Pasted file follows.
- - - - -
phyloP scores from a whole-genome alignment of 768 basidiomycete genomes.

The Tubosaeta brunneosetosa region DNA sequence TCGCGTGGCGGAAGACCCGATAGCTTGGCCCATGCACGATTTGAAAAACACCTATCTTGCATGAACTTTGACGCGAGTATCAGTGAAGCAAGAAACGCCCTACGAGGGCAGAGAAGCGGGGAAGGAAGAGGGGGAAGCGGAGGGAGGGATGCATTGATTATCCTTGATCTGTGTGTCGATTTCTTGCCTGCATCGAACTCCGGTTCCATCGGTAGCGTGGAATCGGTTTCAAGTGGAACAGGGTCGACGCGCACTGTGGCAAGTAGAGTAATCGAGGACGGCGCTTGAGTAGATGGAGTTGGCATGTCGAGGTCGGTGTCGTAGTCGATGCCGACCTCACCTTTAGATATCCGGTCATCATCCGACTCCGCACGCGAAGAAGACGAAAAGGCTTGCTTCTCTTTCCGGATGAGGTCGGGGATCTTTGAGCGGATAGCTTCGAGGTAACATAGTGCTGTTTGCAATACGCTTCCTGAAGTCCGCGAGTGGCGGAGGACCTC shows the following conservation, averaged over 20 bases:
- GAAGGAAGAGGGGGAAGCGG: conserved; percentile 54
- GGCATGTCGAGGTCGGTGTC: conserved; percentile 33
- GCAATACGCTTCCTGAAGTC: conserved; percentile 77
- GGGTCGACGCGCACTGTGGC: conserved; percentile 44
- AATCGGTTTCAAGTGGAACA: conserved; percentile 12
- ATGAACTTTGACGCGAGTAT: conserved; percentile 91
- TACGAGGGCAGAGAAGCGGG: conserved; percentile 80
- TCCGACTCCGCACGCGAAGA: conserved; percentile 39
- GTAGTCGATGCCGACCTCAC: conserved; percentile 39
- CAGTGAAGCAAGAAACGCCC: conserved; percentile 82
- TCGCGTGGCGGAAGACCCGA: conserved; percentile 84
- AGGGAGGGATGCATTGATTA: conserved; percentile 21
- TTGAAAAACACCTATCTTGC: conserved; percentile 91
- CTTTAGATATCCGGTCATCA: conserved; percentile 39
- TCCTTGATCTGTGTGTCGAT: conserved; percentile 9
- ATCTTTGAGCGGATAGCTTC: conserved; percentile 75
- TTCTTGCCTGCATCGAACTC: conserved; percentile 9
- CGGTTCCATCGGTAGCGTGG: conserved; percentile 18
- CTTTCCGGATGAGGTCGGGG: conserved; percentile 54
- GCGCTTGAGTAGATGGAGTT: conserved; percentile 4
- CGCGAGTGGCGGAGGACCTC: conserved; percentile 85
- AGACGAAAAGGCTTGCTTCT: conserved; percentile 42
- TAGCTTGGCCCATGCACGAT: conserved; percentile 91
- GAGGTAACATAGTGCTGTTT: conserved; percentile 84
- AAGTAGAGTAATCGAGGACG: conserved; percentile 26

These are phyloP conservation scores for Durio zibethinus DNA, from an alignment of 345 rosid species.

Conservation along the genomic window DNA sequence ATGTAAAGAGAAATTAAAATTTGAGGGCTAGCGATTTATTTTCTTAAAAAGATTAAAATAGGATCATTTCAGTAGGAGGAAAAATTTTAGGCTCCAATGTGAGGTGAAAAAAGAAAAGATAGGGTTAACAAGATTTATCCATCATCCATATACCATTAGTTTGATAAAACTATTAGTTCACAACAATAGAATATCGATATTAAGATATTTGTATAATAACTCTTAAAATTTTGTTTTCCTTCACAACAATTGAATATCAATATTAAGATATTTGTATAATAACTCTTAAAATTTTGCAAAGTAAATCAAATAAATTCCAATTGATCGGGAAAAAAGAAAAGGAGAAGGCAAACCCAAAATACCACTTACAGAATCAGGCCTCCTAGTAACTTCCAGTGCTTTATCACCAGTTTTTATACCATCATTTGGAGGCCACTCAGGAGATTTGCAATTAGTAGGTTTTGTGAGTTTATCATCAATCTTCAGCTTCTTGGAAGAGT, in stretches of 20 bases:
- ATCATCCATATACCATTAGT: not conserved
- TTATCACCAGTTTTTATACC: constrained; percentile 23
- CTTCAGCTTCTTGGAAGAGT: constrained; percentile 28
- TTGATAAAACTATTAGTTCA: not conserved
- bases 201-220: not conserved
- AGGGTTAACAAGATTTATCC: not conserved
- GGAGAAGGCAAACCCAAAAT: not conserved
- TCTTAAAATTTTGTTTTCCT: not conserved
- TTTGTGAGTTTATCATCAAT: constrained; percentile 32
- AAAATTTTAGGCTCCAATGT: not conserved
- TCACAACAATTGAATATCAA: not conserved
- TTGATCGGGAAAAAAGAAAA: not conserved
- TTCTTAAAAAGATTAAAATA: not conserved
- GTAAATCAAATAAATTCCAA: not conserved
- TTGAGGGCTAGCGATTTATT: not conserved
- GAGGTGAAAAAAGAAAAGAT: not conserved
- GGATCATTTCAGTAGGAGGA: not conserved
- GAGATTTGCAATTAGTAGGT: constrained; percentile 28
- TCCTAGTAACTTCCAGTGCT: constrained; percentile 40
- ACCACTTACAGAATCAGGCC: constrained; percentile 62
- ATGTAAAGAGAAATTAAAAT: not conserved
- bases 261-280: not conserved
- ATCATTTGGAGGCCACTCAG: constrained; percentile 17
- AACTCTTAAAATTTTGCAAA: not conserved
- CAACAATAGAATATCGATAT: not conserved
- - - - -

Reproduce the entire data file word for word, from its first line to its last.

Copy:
phyloP scores from a whole-genome alignment of 768 basidiomycete genomes.

The Tubosaeta brunneosetosa region DNA sequence TCGCGTGGCGGAAGACCCGATAGCTTGGCCCATGCACGATTTGAAAAACACCTATCTTGCATGAACTTTGACGCGAGTATCAGTGAAGCAAGAAACGCCCTACGAGGGCAGAGAAGCGGGGAAGGAAGAGGGGGAAGCGGAGGGAGGGATGCATTGATTATCCTTGATCTGTGTGTCGATTTCTTGCCTGCATCGAACTCCGGTTCCATCGGTAGCGTGGAATCGGTTTCAAGTGGAACAGGGTCGACGCGCACTGTGGCAAGTAGAGTAATCGAGGACGGCGCTTGAGTAGATGGAGTTGGCATGTCGAGGTCGGTGTCGTAGTCGATGCCGACCTCACCTTTAGATATCCGGTCATCATCCGACTCCGCACGCGAAGAAGACGAAAAGGCTTGCTTCTCTTTCCGGATGAGGTCGGGGATCTTTGAGCGGATAGCTTCGAGGTAACATAGTGCTGTTTGCAATACGCTTCCTGAAGTCCGCGAGTGGCGGAGGACCTC shows the following conservation, averaged over 20 bases:
- GAAGGAAGAGGGGGAAGCGG: conserved; percentile 54
- GGCATGTCGAGGTCGGTGTC: conserved; percentile 33
- GCAATACGCTTCCTGAAGTC: conserved; percentile 77
- GGGTCGACGCGCACTGTGGC: conserved; percentile 44
- AATCGGTTTCAAGTGGAACA: conserved; percentile 12
- ATGAACTTTGACGCGAGTAT: conserved; percentile 91
- TACGAGGGCAGAGAAGCGGG: conserved; percentile 80
- TCCGACTCCGCACGCGAAGA: conserved; percentile 39
- GTAGTCGATGCCGACCTCAC: conserved; percentile 39
- CAGTGAAGCAAGAAACGCCC: conserved; percentile 82
- TCGCGTGGCGGAAGACCCGA: conserved; percentile 84
- AGGGAGGGATGCATTGATTA: conserved; percentile 21
- TTGAAAAACACCTATCTTGC: conserved; percentile 91
- CTTTAGATATCCGGTCATCA: conserved; percentile 39
- TCCTTGATCTGTGTGTCGAT: conserved; percentile 9
- ATCTTTGAGCGGATAGCTTC: conserved; percentile 75
- TTCTTGCCTGCATCGAACTC: conserved; percentile 9
- CGGTTCCATCGGTAGCGTGG: conserved; percentile 18
- CTTTCCGGATGAGGTCGGGG: conserved; percentile 54
- GCGCTTGAGTAGATGGAGTT: conserved; percentile 4
- CGCGAGTGGCGGAGGACCTC: conserved; percentile 85
- AGACGAAAAGGCTTGCTTCT: conserved; percentile 42
- TAGCTTGGCCCATGCACGAT: conserved; percentile 91
- GAGGTAACATAGTGCTGTTT: conserved; percentile 84
- AAGTAGAGTAATCGAGGACG: conserved; percentile 26

These are phyloP conservation scores for Durio zibethinus DNA, from an alignment of 345 rosid species.

Conservation along the genomic window DNA sequence ATGTAAAGAGAAATTAAAATTTGAGGGCTAGCGATTTATTTTCTTAAAAAGATTAAAATAGGATCATTTCAGTAGGAGGAAAAATTTTAGGCTCCAATGTGAGGTGAAAAAAGAAAAGATAGGGTTAACAAGATTTATCCATCATCCATATACCATTAGTTTGATAAAACTATTAGTTCACAACAATAGAATATCGATATTAAGATATTTGTATAATAACTCTTAAAATTTTGTTTTCCTTCACAACAATTGAATATCAATATTAAGATATTTGTATAATAACTCTTAAAATTTTGCAAAGTAAATCAAATAAATTCCAATTGATCGGGAAAAAAGAAAAGGAGAAGGCAAACCCAAAATACCACTTACAGAATCAGGCCTCCTAGTAACTTCCAGTGCTTTATCACCAGTTTTTATACCATCATTTGGAGGCCACTCAGGAGATTTGCAATTAGTAGGTTTTGTGAGTTTATCATCAATCTTCAGCTTCTTGGAAGAGT, in stretches of 20 bases:
- ATCATCCATATACCATTAGT: not conserved
- TTATCACCAGTTTTTATACC: constrained; percentile 23
- CTTCAGCTTCTTGGAAGAGT: constrained; percentile 28
- TTGATAAAACTATTAGTTCA: not conserved
- bases 201-220: not conserved
- AGGGTTAACAAGATTTATCC: not conserved
- GGAGAAGGCAAACCCAAAAT: not conserved
- TCTTAAAATTTTGTTTTCCT: not conserved
- TTTGTGAGTTTATCATCAAT: constrained; percentile 32
- AAAATTTTAGGCTCCAATGT: not conserved
- TCACAACAATTGAATATCAA: not conserved
- TTGATCGGGAAAAAAGAAAA: not conserved
- TTCTTAAAAAGATTAAAATA: not conserved
- GTAAATCAAATAAATTCCAA: not conserved
- TTGAGGGCTAGCGATTTATT: not conserved
- GAGGTGAAAAAAGAAAAGAT: not conserved
- GGATCATTTCAGTAGGAGGA: not conserved
- GAGATTTGCAATTAGTAGGT: constrained; percentile 28
- TCCTAGTAACTTCCAGTGCT: constrained; percentile 40
- ACCACTTACAGAATCAGGCC: constrained; percentile 62
- ATGTAAAGAGAAATTAAAAT: not conserved
- bases 261-280: not conserved
- ATCATTTGGAGGCCACTCAG: constrained; percentile 17
- AACTCTTAAAATTTTGCAAA: not conserved
- CAACAATAGAATATCGATAT: not conserved